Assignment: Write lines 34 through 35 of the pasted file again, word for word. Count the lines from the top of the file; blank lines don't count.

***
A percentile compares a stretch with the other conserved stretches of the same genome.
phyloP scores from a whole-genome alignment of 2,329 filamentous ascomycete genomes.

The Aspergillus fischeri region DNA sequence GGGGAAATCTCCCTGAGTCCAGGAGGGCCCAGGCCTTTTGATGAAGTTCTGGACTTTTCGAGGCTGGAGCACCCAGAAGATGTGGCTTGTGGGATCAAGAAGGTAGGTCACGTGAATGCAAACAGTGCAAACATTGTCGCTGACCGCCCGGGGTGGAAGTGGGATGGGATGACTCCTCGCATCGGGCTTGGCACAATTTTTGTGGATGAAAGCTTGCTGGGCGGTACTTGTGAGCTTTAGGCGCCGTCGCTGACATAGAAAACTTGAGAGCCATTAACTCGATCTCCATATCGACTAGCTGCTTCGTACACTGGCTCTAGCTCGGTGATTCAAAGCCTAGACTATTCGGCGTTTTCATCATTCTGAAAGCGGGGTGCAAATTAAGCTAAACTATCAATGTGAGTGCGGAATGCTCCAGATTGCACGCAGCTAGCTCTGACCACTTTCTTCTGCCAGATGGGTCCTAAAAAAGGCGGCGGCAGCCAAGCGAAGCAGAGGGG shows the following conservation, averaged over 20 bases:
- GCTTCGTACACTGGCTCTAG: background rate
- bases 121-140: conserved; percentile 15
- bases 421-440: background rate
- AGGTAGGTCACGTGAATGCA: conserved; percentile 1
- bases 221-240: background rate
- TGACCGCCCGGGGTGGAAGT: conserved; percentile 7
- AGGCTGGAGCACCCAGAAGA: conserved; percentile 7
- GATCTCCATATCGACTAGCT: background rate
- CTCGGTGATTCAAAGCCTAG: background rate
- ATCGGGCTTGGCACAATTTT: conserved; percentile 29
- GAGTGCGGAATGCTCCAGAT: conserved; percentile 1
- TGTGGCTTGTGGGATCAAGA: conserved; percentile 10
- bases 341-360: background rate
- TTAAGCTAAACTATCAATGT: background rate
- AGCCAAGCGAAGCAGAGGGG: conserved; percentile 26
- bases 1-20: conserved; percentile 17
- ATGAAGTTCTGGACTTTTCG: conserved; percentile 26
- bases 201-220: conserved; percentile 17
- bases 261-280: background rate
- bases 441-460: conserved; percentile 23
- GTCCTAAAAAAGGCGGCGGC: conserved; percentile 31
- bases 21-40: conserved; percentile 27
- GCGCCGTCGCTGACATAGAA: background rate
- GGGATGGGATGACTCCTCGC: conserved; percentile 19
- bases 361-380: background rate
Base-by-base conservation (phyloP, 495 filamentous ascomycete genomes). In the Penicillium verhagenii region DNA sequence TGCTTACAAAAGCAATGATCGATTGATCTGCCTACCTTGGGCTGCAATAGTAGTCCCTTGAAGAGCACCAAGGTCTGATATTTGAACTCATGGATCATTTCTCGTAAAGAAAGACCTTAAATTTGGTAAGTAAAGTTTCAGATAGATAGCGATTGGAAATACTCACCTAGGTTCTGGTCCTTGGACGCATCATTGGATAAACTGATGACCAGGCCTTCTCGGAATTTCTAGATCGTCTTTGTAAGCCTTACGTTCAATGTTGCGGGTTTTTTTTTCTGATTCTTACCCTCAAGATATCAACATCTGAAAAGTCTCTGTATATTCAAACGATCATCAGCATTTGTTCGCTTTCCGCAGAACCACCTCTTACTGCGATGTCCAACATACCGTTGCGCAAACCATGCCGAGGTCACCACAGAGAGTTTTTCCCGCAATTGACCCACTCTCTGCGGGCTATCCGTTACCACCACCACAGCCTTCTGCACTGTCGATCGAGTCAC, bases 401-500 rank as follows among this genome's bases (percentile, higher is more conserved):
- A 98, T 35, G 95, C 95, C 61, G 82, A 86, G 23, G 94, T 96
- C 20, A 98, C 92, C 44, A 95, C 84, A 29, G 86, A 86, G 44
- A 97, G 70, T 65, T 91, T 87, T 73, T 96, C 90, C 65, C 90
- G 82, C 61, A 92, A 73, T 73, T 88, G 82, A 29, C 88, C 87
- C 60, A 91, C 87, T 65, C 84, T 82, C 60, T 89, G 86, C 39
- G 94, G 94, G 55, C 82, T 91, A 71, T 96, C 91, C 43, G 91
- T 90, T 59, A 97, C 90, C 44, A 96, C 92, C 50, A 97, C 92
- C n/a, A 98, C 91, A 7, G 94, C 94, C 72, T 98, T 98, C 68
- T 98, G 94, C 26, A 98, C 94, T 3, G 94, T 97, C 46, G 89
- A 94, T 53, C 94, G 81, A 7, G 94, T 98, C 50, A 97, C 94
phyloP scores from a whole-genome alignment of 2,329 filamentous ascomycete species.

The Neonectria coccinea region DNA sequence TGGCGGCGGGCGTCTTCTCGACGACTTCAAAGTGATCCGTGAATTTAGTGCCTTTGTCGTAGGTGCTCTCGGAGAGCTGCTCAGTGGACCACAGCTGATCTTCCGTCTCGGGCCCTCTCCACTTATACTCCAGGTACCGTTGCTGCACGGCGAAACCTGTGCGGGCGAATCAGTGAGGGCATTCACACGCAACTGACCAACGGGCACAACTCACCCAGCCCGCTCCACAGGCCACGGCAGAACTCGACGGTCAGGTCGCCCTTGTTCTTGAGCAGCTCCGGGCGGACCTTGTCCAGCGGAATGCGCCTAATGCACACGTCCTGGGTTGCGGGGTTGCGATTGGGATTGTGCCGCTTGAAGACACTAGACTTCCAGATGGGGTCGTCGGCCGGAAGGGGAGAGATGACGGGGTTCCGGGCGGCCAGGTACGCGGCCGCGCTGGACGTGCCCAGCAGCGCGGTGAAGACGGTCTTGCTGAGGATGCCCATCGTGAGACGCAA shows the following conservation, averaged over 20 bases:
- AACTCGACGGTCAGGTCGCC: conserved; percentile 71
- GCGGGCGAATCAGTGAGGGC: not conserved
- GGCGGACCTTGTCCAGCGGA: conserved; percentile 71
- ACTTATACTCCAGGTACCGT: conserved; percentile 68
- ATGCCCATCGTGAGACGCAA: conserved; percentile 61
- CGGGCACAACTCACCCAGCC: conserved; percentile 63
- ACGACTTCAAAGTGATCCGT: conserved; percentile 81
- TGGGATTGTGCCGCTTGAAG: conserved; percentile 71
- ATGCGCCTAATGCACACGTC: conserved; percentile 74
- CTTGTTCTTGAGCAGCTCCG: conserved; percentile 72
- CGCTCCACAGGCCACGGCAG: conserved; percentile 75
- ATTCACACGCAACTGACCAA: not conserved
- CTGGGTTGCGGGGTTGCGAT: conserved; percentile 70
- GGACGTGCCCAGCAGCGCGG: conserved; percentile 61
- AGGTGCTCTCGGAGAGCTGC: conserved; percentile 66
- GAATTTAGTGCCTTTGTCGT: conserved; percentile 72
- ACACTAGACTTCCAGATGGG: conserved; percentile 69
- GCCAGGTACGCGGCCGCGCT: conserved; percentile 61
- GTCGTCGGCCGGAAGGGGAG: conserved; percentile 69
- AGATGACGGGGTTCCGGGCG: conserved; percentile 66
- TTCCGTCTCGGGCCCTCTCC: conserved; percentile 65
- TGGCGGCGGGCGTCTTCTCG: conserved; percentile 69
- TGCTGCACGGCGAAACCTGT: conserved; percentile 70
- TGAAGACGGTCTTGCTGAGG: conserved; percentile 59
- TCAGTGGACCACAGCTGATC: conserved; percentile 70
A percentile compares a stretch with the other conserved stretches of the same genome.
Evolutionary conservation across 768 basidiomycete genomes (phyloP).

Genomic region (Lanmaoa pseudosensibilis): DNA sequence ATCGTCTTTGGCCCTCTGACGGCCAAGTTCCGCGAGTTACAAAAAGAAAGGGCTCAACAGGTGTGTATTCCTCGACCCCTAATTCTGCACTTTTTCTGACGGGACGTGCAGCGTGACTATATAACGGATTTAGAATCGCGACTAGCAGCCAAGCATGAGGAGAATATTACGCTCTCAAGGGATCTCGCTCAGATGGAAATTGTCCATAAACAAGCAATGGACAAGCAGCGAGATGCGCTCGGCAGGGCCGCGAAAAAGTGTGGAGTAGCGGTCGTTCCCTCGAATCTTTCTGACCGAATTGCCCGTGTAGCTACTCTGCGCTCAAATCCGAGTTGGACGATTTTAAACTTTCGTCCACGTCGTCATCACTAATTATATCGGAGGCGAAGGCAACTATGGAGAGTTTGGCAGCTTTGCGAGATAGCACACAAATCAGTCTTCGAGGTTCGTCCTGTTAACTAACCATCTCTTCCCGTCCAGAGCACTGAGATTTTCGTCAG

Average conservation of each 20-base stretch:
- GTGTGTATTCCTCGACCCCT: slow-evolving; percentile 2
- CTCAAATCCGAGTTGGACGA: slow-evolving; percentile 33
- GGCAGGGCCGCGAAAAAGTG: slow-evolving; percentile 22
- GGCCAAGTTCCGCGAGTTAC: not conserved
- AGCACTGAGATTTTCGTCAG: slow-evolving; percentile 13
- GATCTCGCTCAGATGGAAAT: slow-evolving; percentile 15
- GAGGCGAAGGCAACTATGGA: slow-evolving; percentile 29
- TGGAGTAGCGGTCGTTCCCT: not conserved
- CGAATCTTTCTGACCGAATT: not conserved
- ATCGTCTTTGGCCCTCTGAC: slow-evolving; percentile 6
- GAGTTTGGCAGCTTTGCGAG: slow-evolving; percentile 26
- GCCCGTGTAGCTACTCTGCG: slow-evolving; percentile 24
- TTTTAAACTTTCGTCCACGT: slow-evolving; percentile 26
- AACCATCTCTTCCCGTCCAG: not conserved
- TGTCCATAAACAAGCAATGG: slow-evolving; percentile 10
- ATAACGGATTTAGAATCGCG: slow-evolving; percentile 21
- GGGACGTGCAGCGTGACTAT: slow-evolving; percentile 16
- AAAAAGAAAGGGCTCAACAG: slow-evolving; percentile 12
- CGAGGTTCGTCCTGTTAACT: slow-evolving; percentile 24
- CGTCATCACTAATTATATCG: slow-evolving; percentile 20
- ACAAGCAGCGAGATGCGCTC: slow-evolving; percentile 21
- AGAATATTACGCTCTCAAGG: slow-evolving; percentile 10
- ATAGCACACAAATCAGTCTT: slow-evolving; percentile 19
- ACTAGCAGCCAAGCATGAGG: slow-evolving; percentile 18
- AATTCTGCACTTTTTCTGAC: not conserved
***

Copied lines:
- C 60, A 91, C 87, T 65, C 84, T 82, C 60, T 89, G 86, C 39
- G 94, G 94, G 55, C 82, T 91, A 71, T 96, C 91, C 43, G 91